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Many of the drugs that combat cancer during chemotherapy can damage the liver. Additionally, certain cancers can weaken the liver, making it more prone to damage. The drugs may affect the liver cells or cause various conditions such as obstruction of the veins of the liver, preventing bile flow, or liver fibrosis. All of these issues affect the liver’s ability to process bilirubin. Doctors know to observe a patient for jaundice in order to ensure the drugs are not harming the liver.

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Dubin-Johnson Syndrome

This rare disorder causes an increase of bilirubin in the blood, as well as other odd symptoms such as a black liver. Dubin-Johnson Syndrome is a benign condition that usually has few symptoms. Treatment is rarely necessary. Individuals affected by this disorder may only experience jaundice following the use of hormonal contraceptives or pregnancy. Newborns may have a condition that prevents bile from flowing from the liver to the small intestine. Jaundice is a common outcome of this.

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Many different medications and pharmaceutical drugs can cause an increased level of bilirubin. Some drugs damage the liver and prevent it from processing bilirubin. Other drugs may simply cause the red blood vessels to break down in an odd manner. Antipsychotics and certain sex hormones are very likely to cause an increase in bilirubin levels. Certain medications given to infants to treat allergies may cause their bodies to develop more bilirubin. This can lead to a brain dysfunction experts call kernicterus. Essentially, the excess bilirubin gathers in the brain and causes neurological damage.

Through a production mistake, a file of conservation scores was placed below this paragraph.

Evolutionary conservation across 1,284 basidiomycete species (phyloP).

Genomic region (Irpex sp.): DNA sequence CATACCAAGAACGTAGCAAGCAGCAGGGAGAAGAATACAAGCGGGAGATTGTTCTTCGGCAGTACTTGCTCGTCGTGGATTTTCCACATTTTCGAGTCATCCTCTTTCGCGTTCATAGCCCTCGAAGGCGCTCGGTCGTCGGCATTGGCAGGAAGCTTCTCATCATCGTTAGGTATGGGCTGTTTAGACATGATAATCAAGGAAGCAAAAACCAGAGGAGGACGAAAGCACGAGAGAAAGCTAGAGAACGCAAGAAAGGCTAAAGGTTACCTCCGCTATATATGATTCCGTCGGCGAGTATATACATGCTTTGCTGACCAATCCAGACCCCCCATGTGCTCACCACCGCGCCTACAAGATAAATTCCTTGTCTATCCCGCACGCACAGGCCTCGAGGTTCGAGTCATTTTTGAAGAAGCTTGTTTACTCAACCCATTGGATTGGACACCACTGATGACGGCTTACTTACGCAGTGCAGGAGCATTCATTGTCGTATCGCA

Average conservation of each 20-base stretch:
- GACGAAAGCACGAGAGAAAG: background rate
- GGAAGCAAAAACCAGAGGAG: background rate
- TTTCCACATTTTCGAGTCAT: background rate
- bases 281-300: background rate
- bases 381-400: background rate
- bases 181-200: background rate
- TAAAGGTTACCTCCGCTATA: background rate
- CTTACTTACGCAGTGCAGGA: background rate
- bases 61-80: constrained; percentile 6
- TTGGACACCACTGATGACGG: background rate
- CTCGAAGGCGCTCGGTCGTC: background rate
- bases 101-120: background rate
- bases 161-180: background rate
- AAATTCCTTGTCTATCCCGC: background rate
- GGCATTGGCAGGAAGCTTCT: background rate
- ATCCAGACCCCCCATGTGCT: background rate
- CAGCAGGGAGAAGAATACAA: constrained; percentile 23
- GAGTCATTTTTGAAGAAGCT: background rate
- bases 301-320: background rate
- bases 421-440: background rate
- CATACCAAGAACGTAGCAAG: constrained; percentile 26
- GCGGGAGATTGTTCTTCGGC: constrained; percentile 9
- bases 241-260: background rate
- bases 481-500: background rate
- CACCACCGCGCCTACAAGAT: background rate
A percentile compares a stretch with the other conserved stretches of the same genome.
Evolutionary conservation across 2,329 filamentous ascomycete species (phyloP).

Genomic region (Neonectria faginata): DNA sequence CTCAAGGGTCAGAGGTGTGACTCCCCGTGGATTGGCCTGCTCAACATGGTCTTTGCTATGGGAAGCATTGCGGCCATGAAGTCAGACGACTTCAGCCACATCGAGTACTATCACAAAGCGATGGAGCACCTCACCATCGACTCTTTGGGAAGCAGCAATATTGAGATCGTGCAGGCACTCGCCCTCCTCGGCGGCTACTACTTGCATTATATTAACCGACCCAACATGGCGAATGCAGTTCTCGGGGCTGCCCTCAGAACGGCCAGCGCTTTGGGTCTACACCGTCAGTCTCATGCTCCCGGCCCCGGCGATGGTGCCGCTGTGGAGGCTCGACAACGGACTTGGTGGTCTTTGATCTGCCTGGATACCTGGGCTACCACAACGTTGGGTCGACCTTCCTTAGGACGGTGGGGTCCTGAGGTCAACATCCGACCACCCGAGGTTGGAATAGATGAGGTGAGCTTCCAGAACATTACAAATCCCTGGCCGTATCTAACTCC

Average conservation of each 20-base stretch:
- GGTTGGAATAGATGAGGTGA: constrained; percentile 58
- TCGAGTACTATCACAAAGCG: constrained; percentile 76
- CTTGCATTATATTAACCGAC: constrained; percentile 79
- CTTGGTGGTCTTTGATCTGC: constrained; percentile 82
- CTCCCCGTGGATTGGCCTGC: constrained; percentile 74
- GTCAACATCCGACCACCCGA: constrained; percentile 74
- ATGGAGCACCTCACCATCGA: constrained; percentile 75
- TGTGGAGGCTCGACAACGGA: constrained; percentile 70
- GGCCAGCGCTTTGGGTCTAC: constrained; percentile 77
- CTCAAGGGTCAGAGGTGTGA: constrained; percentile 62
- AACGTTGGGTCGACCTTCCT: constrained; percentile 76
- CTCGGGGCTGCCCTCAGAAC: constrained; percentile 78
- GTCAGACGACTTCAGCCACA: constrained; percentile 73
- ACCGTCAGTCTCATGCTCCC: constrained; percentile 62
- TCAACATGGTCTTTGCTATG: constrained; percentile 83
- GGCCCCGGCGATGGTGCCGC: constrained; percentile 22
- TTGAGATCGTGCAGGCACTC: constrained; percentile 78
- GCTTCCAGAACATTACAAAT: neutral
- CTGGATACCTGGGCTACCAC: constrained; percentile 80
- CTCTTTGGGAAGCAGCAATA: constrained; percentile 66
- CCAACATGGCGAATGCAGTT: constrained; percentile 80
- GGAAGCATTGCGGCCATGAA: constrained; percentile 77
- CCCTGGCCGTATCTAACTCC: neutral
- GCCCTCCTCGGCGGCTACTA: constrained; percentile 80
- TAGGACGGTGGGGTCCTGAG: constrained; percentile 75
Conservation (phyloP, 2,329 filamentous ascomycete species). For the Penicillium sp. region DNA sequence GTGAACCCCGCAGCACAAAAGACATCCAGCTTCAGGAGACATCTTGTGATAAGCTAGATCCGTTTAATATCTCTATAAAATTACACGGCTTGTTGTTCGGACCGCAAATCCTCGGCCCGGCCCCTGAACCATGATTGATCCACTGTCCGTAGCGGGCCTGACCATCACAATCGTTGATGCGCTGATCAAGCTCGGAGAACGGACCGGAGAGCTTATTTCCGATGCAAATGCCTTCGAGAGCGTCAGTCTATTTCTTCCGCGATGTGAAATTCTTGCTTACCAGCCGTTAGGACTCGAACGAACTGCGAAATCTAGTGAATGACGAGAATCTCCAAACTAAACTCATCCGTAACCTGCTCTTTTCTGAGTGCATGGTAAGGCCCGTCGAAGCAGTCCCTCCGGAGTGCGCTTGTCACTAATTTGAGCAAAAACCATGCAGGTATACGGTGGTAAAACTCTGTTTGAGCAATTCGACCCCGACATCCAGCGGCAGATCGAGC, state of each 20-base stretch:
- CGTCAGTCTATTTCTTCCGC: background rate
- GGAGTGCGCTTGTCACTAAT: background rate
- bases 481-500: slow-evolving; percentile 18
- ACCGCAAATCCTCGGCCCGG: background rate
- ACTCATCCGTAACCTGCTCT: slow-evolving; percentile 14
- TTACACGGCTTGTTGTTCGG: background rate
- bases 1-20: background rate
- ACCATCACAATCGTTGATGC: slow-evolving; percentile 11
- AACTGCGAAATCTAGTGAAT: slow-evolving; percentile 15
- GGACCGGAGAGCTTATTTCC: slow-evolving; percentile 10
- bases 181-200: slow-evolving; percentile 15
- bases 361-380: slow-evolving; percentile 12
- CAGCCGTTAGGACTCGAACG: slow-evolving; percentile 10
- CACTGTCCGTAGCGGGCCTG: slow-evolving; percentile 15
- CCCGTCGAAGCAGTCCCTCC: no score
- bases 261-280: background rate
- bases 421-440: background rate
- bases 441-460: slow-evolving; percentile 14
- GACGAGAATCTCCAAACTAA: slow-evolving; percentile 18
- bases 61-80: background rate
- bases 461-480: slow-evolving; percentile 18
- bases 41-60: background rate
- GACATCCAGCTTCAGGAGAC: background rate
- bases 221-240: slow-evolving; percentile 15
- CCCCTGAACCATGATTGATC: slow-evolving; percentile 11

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Long-term damage can cause scar tissue to replace the healthy tissue of the liver.  Liver cirrhosis develops over the course of many months, and in some cases, may take years to form. As the disease develops, the person may experience jaundice, fluid build-up, or dilated veins. In extreme cases, cirrhosis can even lead to liver cancer. Alcohol and hepatitis are some of the main causes of liver cirrhosis. Gallstones and medications can also cause the issue. Doctors cannot reverse the damage, but they can provide treatment to prevent it from worsening. They may also opt for a liver transplant.

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Crigler-Najjar Syndrome

In some rare cases, a disorder can affect the metabolism of bilirubin. Jaundice that develops because of this disorder is a sign of high levels of unconjugated bilirubin. This, like kernicterus, can lead to brain damage in children. The disease is very rare, occurring in less than one person per million live births. Researchers haven’t been able to find many causes of this disease, due in part to its rarity. However, they know the disease is genetic and children can inherit it. Doctors successfully treated a ten-year-old girl with Crigler-Najjar syndrome by providing a liver cell transplantation.